As the conflict in Syria continues into its 11th year, families across the country are facing unprecedented levels of poverty and food insecurity. More Syrians are struggling to put food on their tables today than ever before.
Large-scale hostilities and mass displacement across the northern governorates, combined with a severe economic downturn, mean that the overall food security situation is rapidly deteriorating across the country, and families require support to meet their needs and rebuild their lives.
WFP estimates that 12.4 million Syrians are now food insecure. This is an increase of 4.5 million in the last year alone and the highest number ever recorded. Years of conflict, displacement, soaring food prices and a decline in the value of the Syrian Pound have put additional pressure on families who are now struggling to afford the basics.
Syria’s continuous crisis has depleted community assets, erased livelihoods and eroded household and community resilience. Food systems have been severely disrupted across many areas, leading to widespread food insecurity and the need for food assistance.
In Syria, WFP’s work is focused on both saving and changing lives. By providing families with food assistance and support to rebuild their lives, livelihoods and food systems, Syrians will have the best chance possible to fight hunger, malnutrition and take ownership of their own food needs.
WFP provides life-saving food assistance to 5.6 million people in Syria each month. This assistance helps children across the country to eat healthy meals and snacks at school, mothers and children to eat more nutritious diets, and families to gain new skills to earn an income and create brighter futures.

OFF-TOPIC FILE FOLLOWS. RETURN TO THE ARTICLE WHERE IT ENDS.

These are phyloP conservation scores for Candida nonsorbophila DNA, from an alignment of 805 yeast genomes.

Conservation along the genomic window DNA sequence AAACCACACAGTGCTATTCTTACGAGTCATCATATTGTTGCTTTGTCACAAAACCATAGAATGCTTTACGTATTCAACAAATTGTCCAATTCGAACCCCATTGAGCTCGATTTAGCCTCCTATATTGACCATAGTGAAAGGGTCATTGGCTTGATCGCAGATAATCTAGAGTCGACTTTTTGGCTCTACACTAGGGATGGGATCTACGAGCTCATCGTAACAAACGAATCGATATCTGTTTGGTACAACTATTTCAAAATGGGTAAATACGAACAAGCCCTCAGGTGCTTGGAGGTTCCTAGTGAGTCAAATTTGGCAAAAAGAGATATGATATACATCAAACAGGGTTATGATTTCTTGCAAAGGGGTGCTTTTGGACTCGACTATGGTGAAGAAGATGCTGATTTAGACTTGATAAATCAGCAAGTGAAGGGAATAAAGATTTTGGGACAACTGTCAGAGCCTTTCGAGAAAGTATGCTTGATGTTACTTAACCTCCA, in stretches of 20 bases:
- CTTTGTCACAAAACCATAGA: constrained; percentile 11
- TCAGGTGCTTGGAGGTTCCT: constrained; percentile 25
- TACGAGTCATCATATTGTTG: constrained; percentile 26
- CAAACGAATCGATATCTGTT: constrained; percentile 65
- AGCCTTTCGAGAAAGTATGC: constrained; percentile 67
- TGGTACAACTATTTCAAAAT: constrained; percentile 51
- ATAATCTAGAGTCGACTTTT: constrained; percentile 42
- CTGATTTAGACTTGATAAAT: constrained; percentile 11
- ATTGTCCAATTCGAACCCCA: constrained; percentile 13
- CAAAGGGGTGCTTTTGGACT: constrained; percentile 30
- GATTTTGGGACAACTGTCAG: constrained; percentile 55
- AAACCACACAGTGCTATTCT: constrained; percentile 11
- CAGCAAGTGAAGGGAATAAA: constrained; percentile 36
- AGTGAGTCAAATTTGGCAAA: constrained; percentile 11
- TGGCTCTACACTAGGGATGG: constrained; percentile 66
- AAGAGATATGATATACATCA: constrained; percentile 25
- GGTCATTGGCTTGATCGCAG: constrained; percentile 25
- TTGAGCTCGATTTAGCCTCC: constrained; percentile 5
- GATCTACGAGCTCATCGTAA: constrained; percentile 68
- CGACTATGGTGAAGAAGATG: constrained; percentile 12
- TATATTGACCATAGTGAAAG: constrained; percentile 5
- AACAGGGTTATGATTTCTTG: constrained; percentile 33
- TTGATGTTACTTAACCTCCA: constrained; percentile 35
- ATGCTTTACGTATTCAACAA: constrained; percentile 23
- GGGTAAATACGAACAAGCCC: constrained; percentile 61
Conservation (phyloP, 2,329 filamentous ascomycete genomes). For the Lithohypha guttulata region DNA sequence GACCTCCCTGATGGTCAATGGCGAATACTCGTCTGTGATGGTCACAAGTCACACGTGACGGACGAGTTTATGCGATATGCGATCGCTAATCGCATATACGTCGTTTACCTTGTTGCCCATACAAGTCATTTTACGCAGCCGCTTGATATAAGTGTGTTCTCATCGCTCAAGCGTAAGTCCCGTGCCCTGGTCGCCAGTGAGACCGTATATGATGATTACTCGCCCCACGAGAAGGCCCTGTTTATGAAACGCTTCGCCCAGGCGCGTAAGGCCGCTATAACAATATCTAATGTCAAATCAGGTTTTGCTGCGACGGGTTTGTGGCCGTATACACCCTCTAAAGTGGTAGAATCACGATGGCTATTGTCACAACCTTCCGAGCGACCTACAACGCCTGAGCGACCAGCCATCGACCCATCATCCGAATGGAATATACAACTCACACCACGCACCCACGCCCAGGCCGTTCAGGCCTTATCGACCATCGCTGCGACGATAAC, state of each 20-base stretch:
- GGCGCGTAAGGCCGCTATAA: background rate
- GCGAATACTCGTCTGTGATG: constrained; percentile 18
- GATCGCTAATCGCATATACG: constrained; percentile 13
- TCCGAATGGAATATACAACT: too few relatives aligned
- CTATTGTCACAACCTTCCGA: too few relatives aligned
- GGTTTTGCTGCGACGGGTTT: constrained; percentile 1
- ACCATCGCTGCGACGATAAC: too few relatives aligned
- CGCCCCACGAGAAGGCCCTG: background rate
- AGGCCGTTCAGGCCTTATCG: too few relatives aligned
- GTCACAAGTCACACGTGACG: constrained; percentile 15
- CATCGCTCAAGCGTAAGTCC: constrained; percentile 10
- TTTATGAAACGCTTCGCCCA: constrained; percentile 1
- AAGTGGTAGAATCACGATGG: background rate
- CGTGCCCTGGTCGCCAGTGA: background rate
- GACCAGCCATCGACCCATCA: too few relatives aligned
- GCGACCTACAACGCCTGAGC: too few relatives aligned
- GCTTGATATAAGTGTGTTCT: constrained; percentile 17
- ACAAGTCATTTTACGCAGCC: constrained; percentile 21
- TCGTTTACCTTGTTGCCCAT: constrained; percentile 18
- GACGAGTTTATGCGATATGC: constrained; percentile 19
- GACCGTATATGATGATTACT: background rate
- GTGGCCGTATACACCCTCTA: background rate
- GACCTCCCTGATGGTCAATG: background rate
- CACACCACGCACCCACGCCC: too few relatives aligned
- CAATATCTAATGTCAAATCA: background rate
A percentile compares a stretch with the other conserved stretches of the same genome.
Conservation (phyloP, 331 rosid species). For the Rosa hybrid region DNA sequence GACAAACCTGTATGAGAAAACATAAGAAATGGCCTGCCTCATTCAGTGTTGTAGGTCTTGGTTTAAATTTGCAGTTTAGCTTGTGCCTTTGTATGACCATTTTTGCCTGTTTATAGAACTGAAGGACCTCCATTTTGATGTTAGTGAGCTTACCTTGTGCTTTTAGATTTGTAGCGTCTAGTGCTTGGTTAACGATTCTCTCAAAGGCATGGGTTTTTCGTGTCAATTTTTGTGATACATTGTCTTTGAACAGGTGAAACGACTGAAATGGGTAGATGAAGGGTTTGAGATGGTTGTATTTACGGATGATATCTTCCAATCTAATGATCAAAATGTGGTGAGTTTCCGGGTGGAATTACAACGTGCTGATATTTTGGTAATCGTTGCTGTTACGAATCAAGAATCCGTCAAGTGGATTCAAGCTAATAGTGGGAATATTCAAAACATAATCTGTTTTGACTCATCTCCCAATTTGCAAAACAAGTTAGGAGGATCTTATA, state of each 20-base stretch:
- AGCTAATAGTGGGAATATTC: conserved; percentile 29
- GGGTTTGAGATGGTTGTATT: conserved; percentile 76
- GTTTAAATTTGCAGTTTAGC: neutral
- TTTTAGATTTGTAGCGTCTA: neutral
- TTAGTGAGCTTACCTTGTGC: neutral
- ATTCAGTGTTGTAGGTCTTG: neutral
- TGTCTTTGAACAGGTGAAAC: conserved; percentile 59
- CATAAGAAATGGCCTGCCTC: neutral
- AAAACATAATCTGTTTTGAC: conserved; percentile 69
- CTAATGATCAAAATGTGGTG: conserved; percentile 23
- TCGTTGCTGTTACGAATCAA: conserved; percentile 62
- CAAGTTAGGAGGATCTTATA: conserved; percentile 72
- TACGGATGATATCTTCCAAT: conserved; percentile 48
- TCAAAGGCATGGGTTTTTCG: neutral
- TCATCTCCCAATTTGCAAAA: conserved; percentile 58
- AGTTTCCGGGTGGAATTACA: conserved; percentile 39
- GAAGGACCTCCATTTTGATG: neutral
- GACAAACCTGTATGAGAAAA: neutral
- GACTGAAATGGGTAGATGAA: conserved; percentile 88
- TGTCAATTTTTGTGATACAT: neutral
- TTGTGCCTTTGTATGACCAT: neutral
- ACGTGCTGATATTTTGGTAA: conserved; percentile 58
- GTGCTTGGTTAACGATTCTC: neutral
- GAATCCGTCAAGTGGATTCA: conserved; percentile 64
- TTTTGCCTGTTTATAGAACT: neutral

What the World Food Programme is doing in Syria
WFP provides monthly food assistance to 5.6 million people across Syria by working together with cooperating partners in all 14 governates. This food is distributed to some of the country’s most vulnerable families who have been affected by conflict and need support to rebuild their lives. This is WFP’s largest activity in Syria and provides families with foods such as rice, pulses, oil and wheat to prevent them from slipping further into hunger.
WFP’s nutrition programme helps children to get the best possible start in life and supports pregnant and nursing mothers to fight and prevent malnutrition. WFP currently supports 412,000 pregnant and nursing women and girls and children aged 6—23 months to access nutrient-rich foods and improve their diets across all 14 governates in Syria. Women are provided with cash and vouchers to diversify their diets, improve vitamin and mineral intake, and meet their nutritional needs.
WFP provides fortified snacks, fresh meals and assistance through electronic vouchers to more than 560,000 students. This food is a key step towards helping students to improve their health and nutrition and motivates families to send their children to school. The fresh school meals programme in Aleppo employs vulnerable women and provides them with training and an income so they can support their families and become financially independent.
Livelihoods and resilience
WFP’s livelihoods and resilience activities supports families across Syria to protect and restore their livelihoods, improve their food security and enhance their resilience to future shocks. Through trainings and the rehabilitation of local infrastructure, Syrian families will have the opportunities they need to remain on their farms, grow their own food and improve their incomes.
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